• Help prepare an update to the HarborLAB board. In turn, the board will use this document as a draft for our official annual report to the community and sponsors.
  • Catalyze participation in our “crews” (or committees): gardening, infrastructure, administration, finance, etc. (Because of the level of detail and time constraints, we’ll go quickly through topics in this meeting and delve deeper in crews. Crews have Google and Facebook groups to foster regular communication.)
  • Speed our 501(c)(3) incorporation.

 

Agenda:

I.             Finances.

a.    Account activity, balance. Note: Funds owed to some volunteers, especially Patricia Erickson. Receipts needed.

b.    Urgent: Bookkeeper needed for routine updates. CPA needed for board or for annual filing and further organizational development.

c.    Prospects and fundraising approaches: Events, special tours, sponsorships (especially renewals) grants, Foundation Center, crowdfunding, program and facilities branding.

d.   Insurance for 2016 prepaid.

II.          501(c)(3) Incorporation and Governance.

a.    Proposed: Student and Volunteer seats on the board. The board maintains the power to select new members. Students and volunteers will nominate or self-nominate to serve. Questions: Is this desired as described in part or entirely? What qualifications should be required, or should this position be open to all?

b.    Distribution of NY State Incorporation papers from 2012. Volunteers and students are invited to review and suggest changes based upon our greater experience with actual programming.

c.    Legal team overview: Tushara Saint Vitus, Sally Attia, Board member Joel Kupferman.

d.   Urgently needed: CPA for application. Snafu: 501(c)(4)?

III.      GreenLaunch Progress.

a.    Site cleared and organized to prepare for winter and new assets.

b.    Vernon Blvd butterfly bioswale (swamp milkweed) proposal.

c.    Gardening progress and plans: “Fig Fish” planter, soil slope, native plants, tree planting and pruning.

d.   Water supplies: Collection, distillation, and NYCDEP permit.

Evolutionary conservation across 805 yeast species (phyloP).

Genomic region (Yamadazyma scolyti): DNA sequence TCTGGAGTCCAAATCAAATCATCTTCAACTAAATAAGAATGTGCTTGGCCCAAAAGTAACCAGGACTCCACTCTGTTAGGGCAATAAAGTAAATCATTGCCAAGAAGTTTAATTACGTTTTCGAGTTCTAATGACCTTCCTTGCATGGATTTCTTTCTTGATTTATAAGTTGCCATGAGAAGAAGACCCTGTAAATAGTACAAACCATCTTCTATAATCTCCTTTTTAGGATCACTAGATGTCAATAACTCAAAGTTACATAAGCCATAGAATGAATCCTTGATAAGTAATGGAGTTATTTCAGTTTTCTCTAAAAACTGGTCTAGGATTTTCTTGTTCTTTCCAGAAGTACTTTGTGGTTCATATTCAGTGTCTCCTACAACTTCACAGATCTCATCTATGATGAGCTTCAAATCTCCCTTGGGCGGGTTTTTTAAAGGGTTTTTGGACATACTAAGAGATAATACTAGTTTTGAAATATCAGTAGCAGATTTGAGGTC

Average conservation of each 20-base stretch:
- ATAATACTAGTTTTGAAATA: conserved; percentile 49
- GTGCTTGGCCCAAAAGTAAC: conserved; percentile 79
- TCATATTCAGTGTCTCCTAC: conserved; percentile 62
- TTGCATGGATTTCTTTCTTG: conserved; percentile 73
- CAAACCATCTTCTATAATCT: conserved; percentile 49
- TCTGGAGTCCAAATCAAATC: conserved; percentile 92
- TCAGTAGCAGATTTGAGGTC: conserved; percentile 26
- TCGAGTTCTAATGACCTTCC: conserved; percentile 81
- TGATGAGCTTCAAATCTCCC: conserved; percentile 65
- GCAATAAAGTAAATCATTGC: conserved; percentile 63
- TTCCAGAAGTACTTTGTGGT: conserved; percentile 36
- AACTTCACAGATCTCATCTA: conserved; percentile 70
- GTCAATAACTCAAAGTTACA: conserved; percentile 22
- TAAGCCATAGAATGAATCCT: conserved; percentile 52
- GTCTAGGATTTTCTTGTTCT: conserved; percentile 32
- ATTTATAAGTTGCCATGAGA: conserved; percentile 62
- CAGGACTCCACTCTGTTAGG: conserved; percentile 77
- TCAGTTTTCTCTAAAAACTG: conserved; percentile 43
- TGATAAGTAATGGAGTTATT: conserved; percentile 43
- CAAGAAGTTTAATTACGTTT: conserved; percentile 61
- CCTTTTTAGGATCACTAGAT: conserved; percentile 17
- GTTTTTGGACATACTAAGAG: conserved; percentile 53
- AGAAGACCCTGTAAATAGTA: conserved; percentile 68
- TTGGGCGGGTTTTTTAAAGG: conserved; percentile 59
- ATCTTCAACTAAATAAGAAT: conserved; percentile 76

IV.       Infrastructure.   Patricia Erickson, Facilities Manager.

a.    Security cameras. Budget and installation info.

b.    Dock status. Related: Sunken sailboats.

c.    Security cameras. Budget and installation update.

d.   New structures: Field station, lab, boat storage (including private), boat building shed, composting toilet, shower. Design and budget teams needed for projects in sequence.

e.    State of boats and repair/maintenance needs.

V.                    Education and Stewardship.

a.    Cleanups.

b.    Student and community group outings. Esp. CUNY, Hour Children, East Harlem youth groups, public school visits.

c.    Seed gathering and seed ball making.

d.   Water quality sampling and testing: Gantry and Hallets. Next, microbeads? Statement from Josue Silvestre. Internship program for 2016?

e.    Opportunities at Gantry, Lemon Creek, Orchard Beach Lagoon.

f.     Spartina budget and plan.

g.    Talks and presentations, Libraries, NWF, etc.

 

VI.                 Communication and Outreach.

a.    Diversity efforts. Serving a diverse community through schools, CUNY, and Partner Paddles. HarborLAB leadership is already far more diverse than most groups on the harbor, but how we can cultivate an even more diverse next generation? Engagement and retention of youth from underrepresented cultures.

b.    Shirts, new shirts.

c.    New literature? Regular press releases?

d.   Maximize online presence: Twitter, Instagram, YouTube. We’ve dabbled but need a more concerted effort.

 

VII.             Tours, special programs and events.

a.    Gantry. Need volunteer to organize and count waivers.

b.    Harbor Camp.

c.    Urgent: Neversink Reservoir team needed.

d.   Slate of events — Clearwater, City of Water Day, Swim Across America and other cancer swims (how can we tie this to education about environmental factors?), Night Circ, other?

e.    Camping beyond Clearwater and City of Water Day?

f.     Boat building, at last?

g.    Trip proposals from the group! Survey?

 

NEW BUSINESS

Winterize the GreenLaunch!

Work party on Sunday (Dec 6, 11am4pm)!

53-21 Vernon Blvd, LIC, NY 11101

 

Slumber comes upon our green and sunny launch, but let’s tuck our boats in smartly!

Come help organize the site and safeguard our fig trees against frost. We’ll have pizza and hot chocolate or whatever the group decides upon. Bring music if you can! If you can’t come for the whole day, swing by for the hours you can. Thanks!

Some tasks:

1) Organize the sheds.Move items not prone to theft outside in bins.

2) Sort through materials on site. Repair or dispose.

3) Protect the figs if leaves have dropped.